The benign legislative-executive divergence played out at a UNFPA event in 2017, when in his speech, the then chairman of the Senate Committee on Health, Senator Olanrewaju Tejuoso, who became the icon of the campaign for BHCPF, brought up the issue of a 1 per cent for the BHCPF and beckoned on the then minister of state for Budget and National Planning, Hajia Zainab Shamsuna Ahmed (now minister of Finance, Budget and National Planning) to provide information on the status of the BHCPF. The minister was visibly uncomfortable when she said, “I have been ambushed!” She provided a detailed explanation on why it was not immediately feasible to include the 1 per cent CRF for BHCPF in the budget. At that point, it was clear that unless there was another legislative ambush, actualising the BHCPF was not going to happen immediately. How was the executive reluctance eventually overcome? This is a story for another day. For now, let us try to examine why it took so long to get the BHCPF into the budget.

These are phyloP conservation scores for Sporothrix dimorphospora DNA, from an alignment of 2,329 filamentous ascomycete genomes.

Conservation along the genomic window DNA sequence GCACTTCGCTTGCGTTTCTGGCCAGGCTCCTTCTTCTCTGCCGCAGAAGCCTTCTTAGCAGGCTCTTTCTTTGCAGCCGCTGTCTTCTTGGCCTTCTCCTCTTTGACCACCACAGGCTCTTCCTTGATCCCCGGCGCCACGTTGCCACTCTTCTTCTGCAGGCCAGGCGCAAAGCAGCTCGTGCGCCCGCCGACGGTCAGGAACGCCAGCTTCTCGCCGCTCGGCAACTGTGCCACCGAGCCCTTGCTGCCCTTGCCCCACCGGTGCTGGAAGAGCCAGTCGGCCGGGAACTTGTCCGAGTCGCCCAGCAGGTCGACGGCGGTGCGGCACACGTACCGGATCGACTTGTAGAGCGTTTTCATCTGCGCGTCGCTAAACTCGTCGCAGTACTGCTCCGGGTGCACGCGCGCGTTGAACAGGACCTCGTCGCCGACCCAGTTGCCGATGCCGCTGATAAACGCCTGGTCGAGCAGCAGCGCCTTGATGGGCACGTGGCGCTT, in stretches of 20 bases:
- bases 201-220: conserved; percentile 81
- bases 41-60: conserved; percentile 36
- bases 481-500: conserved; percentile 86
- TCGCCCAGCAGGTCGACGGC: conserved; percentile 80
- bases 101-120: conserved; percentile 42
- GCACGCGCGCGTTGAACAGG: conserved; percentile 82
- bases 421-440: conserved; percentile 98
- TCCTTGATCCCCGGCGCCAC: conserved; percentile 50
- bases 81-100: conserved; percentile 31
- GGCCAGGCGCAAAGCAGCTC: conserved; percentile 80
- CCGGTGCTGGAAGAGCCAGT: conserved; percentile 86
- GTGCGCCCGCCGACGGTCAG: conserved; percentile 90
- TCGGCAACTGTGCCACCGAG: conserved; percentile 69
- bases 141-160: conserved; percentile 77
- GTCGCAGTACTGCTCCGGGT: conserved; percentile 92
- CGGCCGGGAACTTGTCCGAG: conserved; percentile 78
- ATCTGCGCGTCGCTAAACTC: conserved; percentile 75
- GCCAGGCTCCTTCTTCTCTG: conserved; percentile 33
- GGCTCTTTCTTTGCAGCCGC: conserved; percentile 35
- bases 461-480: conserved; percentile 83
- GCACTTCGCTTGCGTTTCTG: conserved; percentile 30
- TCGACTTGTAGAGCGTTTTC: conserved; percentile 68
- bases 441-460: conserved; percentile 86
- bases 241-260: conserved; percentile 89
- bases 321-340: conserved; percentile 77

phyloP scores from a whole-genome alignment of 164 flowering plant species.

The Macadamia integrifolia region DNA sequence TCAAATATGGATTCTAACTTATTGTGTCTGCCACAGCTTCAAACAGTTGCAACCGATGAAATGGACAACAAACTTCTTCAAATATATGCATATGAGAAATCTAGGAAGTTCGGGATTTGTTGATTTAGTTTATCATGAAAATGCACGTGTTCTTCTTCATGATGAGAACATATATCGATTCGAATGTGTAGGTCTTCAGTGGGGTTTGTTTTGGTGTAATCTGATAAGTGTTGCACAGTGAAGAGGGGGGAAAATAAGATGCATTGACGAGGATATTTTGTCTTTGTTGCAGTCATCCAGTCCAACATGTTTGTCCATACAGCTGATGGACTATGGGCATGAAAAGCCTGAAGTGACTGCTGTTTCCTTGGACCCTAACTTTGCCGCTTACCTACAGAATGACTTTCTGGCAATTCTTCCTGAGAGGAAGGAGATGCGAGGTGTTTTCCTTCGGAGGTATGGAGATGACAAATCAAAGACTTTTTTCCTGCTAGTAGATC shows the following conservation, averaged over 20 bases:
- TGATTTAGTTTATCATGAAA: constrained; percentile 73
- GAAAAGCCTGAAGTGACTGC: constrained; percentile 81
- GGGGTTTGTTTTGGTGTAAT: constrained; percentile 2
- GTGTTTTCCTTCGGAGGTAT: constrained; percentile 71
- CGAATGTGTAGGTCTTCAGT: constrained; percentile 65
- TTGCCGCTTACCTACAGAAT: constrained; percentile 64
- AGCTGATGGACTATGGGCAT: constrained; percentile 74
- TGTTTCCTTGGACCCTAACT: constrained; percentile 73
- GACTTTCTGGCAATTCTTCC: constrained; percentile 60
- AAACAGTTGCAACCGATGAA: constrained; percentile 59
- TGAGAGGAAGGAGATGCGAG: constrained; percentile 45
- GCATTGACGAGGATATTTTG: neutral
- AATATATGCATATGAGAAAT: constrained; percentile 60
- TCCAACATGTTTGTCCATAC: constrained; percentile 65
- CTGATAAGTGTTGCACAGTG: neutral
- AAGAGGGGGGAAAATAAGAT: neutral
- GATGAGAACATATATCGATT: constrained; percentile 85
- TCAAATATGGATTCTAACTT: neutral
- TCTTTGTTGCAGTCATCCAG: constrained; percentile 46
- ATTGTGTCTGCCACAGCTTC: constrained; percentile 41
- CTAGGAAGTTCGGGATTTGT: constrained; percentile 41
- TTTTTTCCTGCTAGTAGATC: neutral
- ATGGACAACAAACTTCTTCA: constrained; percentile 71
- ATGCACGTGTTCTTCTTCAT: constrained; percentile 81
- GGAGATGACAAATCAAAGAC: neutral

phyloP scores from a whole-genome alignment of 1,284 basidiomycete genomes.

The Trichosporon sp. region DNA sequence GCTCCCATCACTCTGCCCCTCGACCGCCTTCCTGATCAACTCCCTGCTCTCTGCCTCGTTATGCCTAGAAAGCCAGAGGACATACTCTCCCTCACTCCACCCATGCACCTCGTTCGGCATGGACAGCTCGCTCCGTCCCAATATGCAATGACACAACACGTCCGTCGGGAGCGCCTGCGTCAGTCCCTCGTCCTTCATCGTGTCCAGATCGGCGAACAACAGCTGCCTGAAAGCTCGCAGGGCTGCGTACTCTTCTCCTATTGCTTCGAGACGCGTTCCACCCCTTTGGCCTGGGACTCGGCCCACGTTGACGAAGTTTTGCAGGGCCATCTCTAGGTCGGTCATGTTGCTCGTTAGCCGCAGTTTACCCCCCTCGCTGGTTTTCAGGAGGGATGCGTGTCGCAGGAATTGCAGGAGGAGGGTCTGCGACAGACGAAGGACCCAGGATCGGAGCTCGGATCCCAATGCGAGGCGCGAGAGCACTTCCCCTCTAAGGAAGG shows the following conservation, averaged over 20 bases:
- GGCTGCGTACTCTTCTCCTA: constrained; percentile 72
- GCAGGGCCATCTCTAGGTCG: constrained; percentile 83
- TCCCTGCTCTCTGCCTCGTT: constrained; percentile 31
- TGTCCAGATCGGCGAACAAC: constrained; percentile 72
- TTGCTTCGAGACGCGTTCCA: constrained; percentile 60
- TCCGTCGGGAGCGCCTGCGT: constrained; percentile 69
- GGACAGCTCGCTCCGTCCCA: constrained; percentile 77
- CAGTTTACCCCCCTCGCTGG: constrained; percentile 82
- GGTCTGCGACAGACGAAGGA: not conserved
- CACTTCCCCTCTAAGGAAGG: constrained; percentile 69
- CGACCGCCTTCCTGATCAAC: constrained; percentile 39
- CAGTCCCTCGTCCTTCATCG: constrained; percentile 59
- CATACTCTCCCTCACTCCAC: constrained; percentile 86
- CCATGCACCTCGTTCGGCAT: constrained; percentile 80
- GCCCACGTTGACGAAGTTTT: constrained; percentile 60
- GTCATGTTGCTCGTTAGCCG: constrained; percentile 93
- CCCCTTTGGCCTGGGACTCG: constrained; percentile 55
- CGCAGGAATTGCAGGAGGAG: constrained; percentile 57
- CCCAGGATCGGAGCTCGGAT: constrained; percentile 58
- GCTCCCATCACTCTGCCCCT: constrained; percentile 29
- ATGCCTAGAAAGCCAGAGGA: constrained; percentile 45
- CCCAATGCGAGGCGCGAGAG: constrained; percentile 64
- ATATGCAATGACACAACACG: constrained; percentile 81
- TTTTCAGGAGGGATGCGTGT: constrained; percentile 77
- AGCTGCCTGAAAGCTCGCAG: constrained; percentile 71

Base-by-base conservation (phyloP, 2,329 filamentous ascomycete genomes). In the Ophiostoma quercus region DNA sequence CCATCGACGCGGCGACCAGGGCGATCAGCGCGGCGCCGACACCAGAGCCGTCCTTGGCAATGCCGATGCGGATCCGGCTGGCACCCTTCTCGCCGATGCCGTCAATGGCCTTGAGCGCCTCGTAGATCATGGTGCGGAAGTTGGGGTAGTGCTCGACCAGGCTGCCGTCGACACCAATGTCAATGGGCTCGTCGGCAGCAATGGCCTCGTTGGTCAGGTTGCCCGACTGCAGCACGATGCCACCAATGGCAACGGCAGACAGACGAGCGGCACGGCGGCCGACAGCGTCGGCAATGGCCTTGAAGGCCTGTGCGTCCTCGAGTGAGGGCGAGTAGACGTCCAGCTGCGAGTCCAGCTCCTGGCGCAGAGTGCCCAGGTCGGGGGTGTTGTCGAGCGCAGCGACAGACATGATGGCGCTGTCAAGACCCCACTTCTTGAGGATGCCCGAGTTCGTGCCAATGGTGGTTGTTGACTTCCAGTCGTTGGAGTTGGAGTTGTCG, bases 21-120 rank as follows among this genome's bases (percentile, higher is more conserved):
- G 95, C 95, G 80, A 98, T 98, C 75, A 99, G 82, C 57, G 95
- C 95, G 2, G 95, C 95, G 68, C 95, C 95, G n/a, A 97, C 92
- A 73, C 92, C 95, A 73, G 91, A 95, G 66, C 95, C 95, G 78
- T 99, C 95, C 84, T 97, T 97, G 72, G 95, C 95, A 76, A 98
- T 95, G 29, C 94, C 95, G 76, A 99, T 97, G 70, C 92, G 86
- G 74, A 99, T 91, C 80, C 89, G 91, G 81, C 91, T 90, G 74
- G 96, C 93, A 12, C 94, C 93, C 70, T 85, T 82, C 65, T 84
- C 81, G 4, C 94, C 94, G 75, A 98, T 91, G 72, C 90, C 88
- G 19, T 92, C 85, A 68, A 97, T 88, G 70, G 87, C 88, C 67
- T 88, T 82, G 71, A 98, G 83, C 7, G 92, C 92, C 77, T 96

The dire economic situation constricted the fiscal space, leaving no room for manoeuvre. Rather than bringing on board a new budget line which the BHCPF required, the budgets of 2015, 2016 and 2017 were devoted to economic recovery.
Why the Delay?
Various theories have been advanced to explain the delay in actualising the BHCPF. Some analysts hold the view that the seed for the delay was sown at the point of assenting to the National Health Act in 2014 when the administration of President Goodluck Jonathan was winding down. Entering into a commitment on the twilight of his tenure was seen as deliberately placing the burden of implementation on the incoming government. Hence, the new administration of President Muhammadu Buhari didn’t want to be compelled to assume responsibility for a commitment it was not a party to creating immediately after mounting the saddle.
The second theory, which amplifies the first, concerns the economic recession that kicked in just after the Buhari administration entered office. The dire economic situation constricted the fiscal space, leaving no room for manoeuvre. Rather than bringing on board a new budget line which the BHCPF required, the budgets of 2015, 2016 and 2017 were devoted to economic recovery.